This village belongs to the people who live in it and to those who lived in it hundreds of years ago. It belongs to England's mysterious past and its confounding present.
It belongs to Mad Pete, the grizzled artist. To ancient Peggy, gossiping at her gate. To families dead for generations, and to those who have only recently moved here.
But it also belongs to Dead Papa Toothwort who has woken from his slumber in the woods. Dead Papa Toothwort, who is listening to them all.
Chimerical, audacious, strange and wonderful - a song to difference and imagination, to friendship, youth and love, Lanny is the globally anticipated new novel from Max Porter.
The writing is stunning and deeply affecting. The plot thunders along. This is a book that resolutely refuses to be categorised but to get somewhere close, think: Under Milk Wood meets Broadchurch. (Nathan Filer)
It's hard to express how much I loved Lanny. Books this good don't come along very often. It's a novel like no other, an exhilarating, disquieting, joyous read. It will reach into your chest and take hold of your heart. It's a novel to press into the hands of everyone you know and say, read this. (Maggie O'Farrell)
Max Porter writes like no one else and it is impossible not to be swept along and astounded. Lanny is a wonder. (Daisy Johnson)
It takes a special kind of genius to create something which is both so strange and yet so compulsive. (Mark Haddon)
It shouldn't be possible for a book to be simultaneously heart-stopping, heart-shaking and pulse-racing, but that is only one of the extraordinary feats Max Porter pulls off in this astonishing novel. (Kamila Shamsie)
In Lanny Max Porter has expanded on his innovative hybrid mode while remaining faithful to our species-wide tradition of storytelling through myth, magic, and parable, but also through the harrowing minutiae of being alive in the trying hours of a small town ruptured by loss. The result is a powerful yet tender reclamation of the imagination, love, and artmaking-all of it a brilliant defense of the outsider's tenuous foothold in society. (Ocean Vuong)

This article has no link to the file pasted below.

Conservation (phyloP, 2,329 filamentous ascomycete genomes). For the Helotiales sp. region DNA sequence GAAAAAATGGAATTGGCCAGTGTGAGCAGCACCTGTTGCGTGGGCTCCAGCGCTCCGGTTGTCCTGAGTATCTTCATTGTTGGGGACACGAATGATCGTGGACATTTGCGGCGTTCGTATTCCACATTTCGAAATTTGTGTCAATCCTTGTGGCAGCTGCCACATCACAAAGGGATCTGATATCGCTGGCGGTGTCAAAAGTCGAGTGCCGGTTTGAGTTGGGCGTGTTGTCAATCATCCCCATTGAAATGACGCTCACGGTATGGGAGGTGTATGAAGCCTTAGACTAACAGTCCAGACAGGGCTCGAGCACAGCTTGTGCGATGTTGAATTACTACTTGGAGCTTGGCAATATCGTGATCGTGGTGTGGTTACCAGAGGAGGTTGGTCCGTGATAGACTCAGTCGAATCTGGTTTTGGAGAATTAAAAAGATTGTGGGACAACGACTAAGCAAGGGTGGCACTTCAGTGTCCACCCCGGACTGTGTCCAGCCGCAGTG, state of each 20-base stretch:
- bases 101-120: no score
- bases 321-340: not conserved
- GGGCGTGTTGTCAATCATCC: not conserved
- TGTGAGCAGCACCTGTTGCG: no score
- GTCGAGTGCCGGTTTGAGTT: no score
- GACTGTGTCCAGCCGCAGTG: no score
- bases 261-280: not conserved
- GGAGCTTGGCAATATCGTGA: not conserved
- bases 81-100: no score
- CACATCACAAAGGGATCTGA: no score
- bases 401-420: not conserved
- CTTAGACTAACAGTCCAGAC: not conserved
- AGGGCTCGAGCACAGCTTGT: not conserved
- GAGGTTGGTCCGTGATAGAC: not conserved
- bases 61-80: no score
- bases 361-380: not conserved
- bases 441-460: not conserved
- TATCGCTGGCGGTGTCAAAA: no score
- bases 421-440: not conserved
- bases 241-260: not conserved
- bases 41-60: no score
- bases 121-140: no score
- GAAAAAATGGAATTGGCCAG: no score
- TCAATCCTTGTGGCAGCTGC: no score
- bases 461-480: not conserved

'Porter has an extraordinary ability to get under the reader's skin and his story of a peculiar child and the even more peculiar Dead Papa Toothwort is a thing of total joy, written in prose that thrums with rhythm and life.' (Alex Preston Observer 2019 previews)
Porter is an enchanter with words; at no point does his story . . . seem improbable, even as its eerier and more inexplicable moments come faster, revealing the leafy darkness that threatens the unwary. Elegantly mysterious: a story worthy of an M.R. James or even a Henry James and a welcome return by an author eminently worth reading. (Kirkus)
'Shimmering with the uncanny, it's a remarkable feat of literary virtuosity.' (Peter Kemp Sunday Times)
'A magically beguiling work, a triumph of artistic vision.' (Doug Battersby Financial Times)
In a London flat, two young boys face the unbearable sadness of their mother's sudden death. Their father, a Ted Hughes scholar and scruffy romantic, imagines a future of well-meaning visitors and emptiness.
In this moment of despair they are visited by Crow - antagonist, trickster, healer, babysitter. This sentimental bird is drawn to the grieving family and threatens to stay until they no l..